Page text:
Also according to the complaint, Chartwell filed its own suit against Swartz Campbell in Lee County, Fla., upon learning of Swartz Campbell’s August 14 writ of summons.
A search of the Lee County civil docket shows Chartwell filed its suit on August 21. Efforts to obtain a copy of the complaint were unsuccessful as of press time.
Swartz Campbell alleges in its complaint that Chartwell’s suit is part of a “continued effort to drive employees from Swartz Campbell and to interfere with the attorney-client relationship between Swartz Campbell and Dougherty.”
In addition to compensatory and punitive damages, Swartz Campbell is seeking injunctive relief banning Chartwell from contacting Swartz Campbell members and employees and soliciting Swartz Campbell clients.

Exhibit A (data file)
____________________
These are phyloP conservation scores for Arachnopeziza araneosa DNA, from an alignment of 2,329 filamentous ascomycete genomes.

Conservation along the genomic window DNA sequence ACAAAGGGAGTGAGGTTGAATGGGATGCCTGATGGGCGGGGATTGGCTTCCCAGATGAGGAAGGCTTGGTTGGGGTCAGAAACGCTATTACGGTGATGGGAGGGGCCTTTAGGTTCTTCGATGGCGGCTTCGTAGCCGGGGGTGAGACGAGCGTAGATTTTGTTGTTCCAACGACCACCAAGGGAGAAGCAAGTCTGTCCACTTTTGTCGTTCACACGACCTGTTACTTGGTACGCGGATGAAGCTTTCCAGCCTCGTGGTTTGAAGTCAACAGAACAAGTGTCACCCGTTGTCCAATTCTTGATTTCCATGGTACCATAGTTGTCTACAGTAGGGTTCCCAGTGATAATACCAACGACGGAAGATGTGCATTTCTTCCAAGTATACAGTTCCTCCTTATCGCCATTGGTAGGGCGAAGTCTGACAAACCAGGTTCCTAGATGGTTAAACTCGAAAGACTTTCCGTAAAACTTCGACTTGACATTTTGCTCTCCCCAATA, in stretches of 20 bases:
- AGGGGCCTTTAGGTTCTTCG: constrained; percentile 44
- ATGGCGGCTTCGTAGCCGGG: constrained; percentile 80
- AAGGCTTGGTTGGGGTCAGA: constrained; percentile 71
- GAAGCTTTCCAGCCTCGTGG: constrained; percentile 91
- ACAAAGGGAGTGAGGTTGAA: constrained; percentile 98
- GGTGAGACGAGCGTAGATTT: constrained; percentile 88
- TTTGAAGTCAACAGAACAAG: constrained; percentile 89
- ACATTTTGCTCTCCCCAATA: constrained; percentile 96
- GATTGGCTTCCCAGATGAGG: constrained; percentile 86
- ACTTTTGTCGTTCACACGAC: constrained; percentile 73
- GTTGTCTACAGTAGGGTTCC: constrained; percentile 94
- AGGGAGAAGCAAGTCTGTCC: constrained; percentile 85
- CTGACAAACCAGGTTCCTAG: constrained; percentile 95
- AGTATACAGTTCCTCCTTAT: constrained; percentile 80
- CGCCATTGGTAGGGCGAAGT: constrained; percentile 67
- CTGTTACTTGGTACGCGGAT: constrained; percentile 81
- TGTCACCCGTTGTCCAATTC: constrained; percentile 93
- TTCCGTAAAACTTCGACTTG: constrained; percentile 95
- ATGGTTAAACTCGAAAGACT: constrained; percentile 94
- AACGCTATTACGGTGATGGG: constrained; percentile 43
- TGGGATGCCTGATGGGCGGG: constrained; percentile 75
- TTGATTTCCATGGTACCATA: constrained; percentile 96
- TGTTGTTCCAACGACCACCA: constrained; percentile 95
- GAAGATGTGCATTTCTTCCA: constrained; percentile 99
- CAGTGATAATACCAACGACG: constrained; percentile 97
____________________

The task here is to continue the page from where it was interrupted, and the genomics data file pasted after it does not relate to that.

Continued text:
Swartz Campbell is also seeking an injunction prohibiting Chartwell “from further use of Swartz Campbell trade secret information and confidential business records; and from further interference with the business interests of Swartz Campbell and attorney fees and costs incurred in this action.”
Goldstein, Reilly and Myers could not be reached.
Endler referred comment to Dubrow, who also could not be reached.
Jerome A. Pivnik, the partner in Chartwell’s Miami office who filed the Lee County suit on behalf of the firm and against Swartz Campbell, also referred comment to Dubrow.
McCarron declined to comment on either suit.